In accordance with the words of the scripture itself, Muslims believe that the Qur’an is the timeless word of God, "the like of which no human can produce." This trait of the scripture, called inimitability (i’jaz), is based on belief in the divine authorship of the Qur’an. Unlike earlier religions, the miracle of Islam is a literary miracle, and Muhammad’s other supernatural acts are subordinate to it.
This belief in the unique nature of the Qur’an has led Muslims to devote great intellectual energies to the study of its contents and form. In addition to interpreting the scripture and deriving doctrines and laws from it, many disciplines within Qur’anic studies seek to understand its linguistic and literary qualities as an expression of its divine origins.
A. The Format of the Holy Book
The Qur’an is made up of 114 chapters, called suras, which are roughly organized, from the second chapter onward, in order of length, beginning with the longest and ending with the shortest chapters.
The first chapter, al-Fatiha ("the Opening"), is a short chapter that is recited during each of the five daily prayers and in many other ritual prayers. All but one chapter begin with the formula "in the name of God, the Merciful Lord of Mercy" (bism Allah al-Rahman al-Rahim). Each chapter is divided into verses called ayat(singular aya, meaning "sign" or "proof"). With few exceptions the verses are randomly organized without a coherent narrative thread.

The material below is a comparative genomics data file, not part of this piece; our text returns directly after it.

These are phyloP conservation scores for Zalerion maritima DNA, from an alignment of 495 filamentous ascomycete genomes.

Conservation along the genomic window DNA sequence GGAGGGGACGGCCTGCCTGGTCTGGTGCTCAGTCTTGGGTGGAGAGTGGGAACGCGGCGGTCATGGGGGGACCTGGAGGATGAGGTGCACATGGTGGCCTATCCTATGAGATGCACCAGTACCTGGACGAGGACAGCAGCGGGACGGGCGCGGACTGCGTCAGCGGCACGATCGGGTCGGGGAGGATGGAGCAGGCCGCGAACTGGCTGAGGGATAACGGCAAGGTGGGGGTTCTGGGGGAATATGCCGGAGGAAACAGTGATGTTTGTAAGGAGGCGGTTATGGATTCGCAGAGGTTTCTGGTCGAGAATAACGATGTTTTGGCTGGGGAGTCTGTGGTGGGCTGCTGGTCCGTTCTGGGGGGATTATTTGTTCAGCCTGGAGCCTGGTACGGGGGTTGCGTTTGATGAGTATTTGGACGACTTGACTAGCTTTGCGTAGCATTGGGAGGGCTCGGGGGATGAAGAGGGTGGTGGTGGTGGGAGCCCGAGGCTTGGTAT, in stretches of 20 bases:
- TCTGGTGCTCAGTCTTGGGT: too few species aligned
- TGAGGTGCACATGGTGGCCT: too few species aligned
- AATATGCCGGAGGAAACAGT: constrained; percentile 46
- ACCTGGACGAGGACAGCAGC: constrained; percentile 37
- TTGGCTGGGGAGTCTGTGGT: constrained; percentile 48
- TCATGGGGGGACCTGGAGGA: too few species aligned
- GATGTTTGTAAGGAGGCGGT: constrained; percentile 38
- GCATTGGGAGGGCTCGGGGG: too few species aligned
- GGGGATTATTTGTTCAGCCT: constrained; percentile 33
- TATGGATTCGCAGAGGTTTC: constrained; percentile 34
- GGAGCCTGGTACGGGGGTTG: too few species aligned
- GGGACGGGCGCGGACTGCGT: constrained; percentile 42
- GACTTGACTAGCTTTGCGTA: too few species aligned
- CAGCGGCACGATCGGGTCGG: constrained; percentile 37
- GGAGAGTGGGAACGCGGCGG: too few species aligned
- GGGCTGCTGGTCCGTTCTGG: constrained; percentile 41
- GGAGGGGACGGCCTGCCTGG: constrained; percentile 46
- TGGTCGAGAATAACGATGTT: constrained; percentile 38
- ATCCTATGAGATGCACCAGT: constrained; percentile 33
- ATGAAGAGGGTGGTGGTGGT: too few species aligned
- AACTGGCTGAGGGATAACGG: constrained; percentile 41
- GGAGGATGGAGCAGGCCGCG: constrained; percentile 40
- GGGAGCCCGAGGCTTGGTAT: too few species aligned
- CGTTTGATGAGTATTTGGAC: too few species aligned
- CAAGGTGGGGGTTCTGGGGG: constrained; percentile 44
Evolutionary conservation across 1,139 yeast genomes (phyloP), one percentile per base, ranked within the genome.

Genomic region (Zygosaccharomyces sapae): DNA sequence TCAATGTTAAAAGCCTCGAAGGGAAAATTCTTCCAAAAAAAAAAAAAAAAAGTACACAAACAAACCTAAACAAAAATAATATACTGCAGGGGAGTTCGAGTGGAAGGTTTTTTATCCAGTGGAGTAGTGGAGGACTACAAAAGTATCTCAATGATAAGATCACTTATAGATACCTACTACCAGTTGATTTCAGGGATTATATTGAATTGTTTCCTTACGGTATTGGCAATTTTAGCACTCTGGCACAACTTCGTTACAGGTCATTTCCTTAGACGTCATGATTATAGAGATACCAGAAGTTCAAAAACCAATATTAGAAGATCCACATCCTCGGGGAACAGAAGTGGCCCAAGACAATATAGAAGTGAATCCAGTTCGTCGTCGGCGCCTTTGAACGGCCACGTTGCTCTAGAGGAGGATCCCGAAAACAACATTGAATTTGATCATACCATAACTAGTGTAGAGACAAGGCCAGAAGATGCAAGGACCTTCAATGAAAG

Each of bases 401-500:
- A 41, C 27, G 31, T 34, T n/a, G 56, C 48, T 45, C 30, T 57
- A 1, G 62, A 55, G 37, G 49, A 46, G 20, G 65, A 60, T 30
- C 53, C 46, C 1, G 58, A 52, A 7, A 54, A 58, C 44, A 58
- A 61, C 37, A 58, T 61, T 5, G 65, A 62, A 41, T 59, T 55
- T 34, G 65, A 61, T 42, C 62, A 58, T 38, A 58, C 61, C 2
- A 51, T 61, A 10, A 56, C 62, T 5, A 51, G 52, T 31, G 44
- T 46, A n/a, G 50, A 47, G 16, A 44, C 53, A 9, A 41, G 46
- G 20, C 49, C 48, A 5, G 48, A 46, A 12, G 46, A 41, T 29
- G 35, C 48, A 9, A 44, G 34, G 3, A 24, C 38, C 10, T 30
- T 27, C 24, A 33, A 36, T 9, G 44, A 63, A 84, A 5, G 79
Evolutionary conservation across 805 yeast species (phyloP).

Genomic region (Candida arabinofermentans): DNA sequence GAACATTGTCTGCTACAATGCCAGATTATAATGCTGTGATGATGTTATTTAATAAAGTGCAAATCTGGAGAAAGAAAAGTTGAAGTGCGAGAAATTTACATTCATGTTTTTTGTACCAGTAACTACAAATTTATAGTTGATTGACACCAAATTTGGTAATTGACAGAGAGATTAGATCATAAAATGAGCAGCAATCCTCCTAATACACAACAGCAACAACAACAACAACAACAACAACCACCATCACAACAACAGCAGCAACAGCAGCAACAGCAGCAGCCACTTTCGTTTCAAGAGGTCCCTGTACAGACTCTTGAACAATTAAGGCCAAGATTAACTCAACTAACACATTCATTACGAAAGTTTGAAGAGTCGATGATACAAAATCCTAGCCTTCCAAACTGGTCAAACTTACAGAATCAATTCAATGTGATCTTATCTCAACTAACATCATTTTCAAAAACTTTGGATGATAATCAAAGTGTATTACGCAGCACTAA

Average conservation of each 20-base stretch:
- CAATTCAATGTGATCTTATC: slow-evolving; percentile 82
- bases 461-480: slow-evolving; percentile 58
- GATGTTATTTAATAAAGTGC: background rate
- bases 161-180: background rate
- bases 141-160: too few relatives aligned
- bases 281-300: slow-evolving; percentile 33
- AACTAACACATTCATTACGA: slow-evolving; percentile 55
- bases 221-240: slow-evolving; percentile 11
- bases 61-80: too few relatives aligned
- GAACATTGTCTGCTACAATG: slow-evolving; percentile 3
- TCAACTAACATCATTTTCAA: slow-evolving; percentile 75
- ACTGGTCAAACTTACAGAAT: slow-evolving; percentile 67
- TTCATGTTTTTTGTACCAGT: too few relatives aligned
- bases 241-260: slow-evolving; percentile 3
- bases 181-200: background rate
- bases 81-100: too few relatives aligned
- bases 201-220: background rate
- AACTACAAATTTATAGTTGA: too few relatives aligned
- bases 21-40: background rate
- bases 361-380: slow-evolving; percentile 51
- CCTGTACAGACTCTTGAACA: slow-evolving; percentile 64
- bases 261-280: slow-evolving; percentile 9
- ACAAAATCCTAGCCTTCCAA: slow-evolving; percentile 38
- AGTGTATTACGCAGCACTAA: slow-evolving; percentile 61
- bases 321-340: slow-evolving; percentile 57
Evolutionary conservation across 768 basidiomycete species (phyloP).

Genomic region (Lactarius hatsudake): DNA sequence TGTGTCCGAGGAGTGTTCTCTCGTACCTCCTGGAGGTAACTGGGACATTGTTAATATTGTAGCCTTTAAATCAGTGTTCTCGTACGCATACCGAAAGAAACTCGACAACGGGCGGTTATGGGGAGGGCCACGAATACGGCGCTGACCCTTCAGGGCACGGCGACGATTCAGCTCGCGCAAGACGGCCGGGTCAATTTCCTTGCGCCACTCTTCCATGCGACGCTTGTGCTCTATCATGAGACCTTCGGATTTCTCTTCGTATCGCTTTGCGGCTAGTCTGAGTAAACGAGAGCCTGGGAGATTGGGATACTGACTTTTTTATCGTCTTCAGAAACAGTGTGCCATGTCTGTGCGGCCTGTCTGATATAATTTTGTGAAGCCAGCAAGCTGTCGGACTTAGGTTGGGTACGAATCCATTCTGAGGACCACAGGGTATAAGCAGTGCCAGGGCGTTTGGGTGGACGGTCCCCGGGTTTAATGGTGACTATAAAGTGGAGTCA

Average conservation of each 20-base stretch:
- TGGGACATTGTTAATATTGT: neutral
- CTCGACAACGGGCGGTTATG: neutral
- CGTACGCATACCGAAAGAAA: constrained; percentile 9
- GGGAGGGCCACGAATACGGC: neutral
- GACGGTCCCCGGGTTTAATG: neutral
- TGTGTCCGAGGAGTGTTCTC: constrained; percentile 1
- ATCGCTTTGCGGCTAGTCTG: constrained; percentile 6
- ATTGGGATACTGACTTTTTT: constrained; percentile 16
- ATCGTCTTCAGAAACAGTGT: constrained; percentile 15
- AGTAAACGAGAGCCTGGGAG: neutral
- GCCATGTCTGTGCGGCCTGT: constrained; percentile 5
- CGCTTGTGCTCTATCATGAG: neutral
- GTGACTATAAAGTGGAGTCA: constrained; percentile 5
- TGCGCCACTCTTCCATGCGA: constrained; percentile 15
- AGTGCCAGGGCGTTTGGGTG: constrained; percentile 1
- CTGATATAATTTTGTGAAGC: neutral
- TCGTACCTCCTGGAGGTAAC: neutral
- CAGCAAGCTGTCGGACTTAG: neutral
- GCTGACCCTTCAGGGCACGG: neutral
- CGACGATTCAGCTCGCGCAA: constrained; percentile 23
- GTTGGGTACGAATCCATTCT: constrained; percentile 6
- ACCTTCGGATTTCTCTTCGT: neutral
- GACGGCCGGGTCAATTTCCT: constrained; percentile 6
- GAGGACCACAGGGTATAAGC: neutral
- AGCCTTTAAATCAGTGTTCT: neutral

A typical chapter of the Qur’an may address any combination of the following themes: God and creation, prophets and messengers from Adam to Jesus, Muhammad as a preacher and as a ruler, Islam as a faith and as a code of life, disbelief, human responsibility and judgment, and society and law.
Later Muslim scholars have argued that the text’s timelessness and universality explain the lack of narrative coherence and the randomness of the topics. In other words, the multiple meanings of the Qur’an transcend linear narrative as they transcend any particular historical moment.
B. The Qur’an and the Bible
Islam recognizes the divine origins of the earlier Hebrew and Christian Scriptures and represents itself as both a restoration and a continuation of their traditions. Because of this, the Qur’an draws on biblical stories and repeats many biblical themes. In particular, the stories of several biblical prophets appear in the Qur’an, some in a condensed form; other stories, such as those of Abraham, Moses, and Jesus, are given in elaborate detail and even with subtle revisions of the biblical accounts.
One of the important differences between the Qur’anic and biblical stories of Abraham’s sacrifice of his son, for example, is that the Qur’an suggests this son is Ishmael, from whom Arabs are descended, and not Isaac, from whom the tribes of Israel are descended. A more substantial difference relates to the Islamic story of Jesus, who according to the Qur’an is a mortal, human prophet.